I would like to think that a vast majority of the Hindus would gladly welcome those who approach Hinduism with a spirit of sincerity and mutual respect. India is already as heterogeneous as it gets in terms of languages, foods, customs, religion, skin-color. However, A Hindu anywhere in the world shares a treasured common inheritance in the form of the epics 'Ramayana' and the 'Mahabharata', and 'Yoga' from a practice perspective. The truths and lessons derived from these are quite scientific (universally valid). I'd recommend reading C. Rajagopalachari's translation of these two epics.

  6. cant't u still be christian & adopt some hindu values which u like.mahabharat & ramayan are part of indian hindu culture but u westerners may not like & understand many things in it.because if westerners convert to Hinduism they should be under the guidance of some great teacher or some devout
    hindu person because u don't have any back up from the family like hindu indian family has . independent of good teachers or influential hindu person around independent practitioner of hinduism may get lost after sometime.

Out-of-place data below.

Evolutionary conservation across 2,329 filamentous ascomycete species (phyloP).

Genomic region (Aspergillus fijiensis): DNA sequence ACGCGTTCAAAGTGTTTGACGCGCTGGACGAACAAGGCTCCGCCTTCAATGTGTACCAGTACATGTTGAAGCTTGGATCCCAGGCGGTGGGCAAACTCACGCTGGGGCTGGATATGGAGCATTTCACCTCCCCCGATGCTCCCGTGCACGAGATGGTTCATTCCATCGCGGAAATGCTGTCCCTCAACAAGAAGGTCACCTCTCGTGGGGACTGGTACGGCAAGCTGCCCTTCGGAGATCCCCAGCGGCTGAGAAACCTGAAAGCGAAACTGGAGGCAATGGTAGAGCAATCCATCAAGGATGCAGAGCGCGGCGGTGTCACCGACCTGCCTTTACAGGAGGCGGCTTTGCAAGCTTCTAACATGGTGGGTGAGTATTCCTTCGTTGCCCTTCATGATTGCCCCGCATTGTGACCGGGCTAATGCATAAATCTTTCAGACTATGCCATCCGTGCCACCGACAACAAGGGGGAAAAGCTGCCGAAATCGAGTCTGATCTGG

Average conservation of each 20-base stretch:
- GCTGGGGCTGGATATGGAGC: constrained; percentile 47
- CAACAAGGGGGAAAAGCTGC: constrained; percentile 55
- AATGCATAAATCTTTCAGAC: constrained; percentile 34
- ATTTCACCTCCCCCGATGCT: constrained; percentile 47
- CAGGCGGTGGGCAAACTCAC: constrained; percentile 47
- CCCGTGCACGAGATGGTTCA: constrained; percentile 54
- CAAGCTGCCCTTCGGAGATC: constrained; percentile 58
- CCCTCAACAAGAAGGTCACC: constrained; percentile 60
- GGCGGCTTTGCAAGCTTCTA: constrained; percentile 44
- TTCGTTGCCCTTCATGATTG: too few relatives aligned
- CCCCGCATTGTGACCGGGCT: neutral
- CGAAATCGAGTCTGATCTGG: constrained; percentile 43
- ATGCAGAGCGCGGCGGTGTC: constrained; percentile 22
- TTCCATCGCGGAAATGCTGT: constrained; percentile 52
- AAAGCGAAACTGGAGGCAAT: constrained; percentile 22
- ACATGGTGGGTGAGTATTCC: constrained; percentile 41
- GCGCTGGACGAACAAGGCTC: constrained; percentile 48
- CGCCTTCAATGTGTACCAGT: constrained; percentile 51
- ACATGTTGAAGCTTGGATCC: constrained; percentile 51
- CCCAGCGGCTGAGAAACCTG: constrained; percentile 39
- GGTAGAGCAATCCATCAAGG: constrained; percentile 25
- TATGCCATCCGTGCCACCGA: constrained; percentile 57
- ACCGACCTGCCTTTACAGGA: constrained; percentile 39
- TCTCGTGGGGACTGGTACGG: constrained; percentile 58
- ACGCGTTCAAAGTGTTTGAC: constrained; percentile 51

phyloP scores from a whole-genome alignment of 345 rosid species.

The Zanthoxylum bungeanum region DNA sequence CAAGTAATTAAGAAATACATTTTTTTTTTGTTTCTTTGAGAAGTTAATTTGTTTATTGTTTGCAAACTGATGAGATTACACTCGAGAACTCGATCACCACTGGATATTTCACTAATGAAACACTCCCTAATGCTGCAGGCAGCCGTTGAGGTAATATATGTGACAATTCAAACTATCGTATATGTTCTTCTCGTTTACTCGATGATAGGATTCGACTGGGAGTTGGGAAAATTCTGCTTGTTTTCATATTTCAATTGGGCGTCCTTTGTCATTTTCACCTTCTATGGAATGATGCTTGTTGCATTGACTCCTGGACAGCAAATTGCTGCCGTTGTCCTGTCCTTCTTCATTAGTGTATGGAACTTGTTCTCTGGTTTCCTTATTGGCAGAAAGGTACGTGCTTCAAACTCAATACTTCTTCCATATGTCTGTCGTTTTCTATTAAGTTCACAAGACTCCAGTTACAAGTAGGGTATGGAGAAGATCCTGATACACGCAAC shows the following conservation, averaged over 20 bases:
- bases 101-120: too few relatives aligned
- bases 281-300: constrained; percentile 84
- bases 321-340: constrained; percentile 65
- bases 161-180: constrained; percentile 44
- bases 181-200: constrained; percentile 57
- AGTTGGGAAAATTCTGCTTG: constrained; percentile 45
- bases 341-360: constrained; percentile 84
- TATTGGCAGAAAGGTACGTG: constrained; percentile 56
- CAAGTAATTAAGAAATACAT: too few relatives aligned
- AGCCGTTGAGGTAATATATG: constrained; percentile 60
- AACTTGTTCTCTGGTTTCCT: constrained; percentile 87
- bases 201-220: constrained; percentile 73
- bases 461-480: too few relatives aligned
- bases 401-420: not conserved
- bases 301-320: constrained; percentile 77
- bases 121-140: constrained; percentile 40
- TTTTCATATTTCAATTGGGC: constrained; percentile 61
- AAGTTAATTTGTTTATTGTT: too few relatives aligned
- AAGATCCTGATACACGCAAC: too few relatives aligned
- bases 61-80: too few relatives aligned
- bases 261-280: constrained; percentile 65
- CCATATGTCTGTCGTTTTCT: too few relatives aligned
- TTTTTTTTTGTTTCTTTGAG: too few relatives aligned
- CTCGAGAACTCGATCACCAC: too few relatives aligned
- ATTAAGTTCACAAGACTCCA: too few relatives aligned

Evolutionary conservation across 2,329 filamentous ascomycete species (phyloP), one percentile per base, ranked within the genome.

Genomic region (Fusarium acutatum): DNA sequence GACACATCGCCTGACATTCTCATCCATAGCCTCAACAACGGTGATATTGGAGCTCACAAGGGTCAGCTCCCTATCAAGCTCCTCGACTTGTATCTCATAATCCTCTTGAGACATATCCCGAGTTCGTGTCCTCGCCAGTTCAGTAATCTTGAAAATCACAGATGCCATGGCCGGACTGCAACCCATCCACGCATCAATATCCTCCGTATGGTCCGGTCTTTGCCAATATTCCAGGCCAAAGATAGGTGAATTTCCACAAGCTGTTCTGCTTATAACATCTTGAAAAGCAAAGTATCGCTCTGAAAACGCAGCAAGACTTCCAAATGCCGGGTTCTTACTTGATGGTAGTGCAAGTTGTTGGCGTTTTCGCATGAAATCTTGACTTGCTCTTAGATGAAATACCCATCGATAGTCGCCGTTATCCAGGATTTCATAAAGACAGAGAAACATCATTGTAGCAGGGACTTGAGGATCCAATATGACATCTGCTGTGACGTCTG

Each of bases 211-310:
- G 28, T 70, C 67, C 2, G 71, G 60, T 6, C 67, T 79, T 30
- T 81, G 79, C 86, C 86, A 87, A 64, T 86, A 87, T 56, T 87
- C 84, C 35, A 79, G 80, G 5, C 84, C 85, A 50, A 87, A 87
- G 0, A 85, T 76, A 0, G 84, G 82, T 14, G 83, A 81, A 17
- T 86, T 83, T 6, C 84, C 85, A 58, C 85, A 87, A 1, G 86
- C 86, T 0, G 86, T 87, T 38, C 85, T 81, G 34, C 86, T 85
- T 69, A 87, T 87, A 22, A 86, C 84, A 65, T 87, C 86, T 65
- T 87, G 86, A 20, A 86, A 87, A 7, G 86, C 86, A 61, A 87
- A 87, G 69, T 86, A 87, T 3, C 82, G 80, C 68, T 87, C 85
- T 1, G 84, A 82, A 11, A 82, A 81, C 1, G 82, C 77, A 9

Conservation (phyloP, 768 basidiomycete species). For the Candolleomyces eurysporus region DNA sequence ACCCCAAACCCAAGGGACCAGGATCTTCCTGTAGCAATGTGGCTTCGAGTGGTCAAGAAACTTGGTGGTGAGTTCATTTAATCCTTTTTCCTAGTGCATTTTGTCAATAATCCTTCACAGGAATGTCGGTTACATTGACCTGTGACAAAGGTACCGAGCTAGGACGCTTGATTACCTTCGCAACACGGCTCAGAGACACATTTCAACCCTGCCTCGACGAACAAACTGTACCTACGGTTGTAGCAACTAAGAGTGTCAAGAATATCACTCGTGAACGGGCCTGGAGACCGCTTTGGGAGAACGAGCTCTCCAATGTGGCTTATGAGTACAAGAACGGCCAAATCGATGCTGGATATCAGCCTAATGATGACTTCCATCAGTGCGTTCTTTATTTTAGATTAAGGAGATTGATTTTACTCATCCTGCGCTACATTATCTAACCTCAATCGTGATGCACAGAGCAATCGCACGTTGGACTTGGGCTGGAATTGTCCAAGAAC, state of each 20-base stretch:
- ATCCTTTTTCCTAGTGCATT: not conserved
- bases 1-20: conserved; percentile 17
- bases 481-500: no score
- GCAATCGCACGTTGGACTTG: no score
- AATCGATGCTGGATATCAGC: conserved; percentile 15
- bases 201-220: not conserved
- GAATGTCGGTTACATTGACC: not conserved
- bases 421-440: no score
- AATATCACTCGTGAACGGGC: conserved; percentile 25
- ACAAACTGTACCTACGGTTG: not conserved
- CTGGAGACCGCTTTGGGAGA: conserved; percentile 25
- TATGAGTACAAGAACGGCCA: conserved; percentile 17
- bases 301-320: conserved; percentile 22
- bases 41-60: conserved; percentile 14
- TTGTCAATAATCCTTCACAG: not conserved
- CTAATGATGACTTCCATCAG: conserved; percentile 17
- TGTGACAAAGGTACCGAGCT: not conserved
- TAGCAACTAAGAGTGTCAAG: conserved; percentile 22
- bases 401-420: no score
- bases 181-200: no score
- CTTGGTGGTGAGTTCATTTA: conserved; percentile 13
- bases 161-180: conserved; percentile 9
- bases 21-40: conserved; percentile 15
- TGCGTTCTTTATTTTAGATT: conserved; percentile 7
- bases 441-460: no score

--im not a christian or muslim & also no malicious agenda involved.

  7. Hello, and thank you for your reply:) I do not think your words are malicious at all! I think I understand what you are saying. I do not understand how a person can be Christian and believe in Hindu philosophy as well because both belief systems are completely at odds with one another. I left Christianity because I just cannot continue to accept the Christian concept of sin and the need for a personal Savior (Jesus Christ) to save me from my sins. Christians also believe that God is separate from man and in Mormon theology it is believed that God is actually a glorified man. Neither believes at all in reincarnation or karma. They believe we have just this one shot on earth to determine where we end up in Heaven.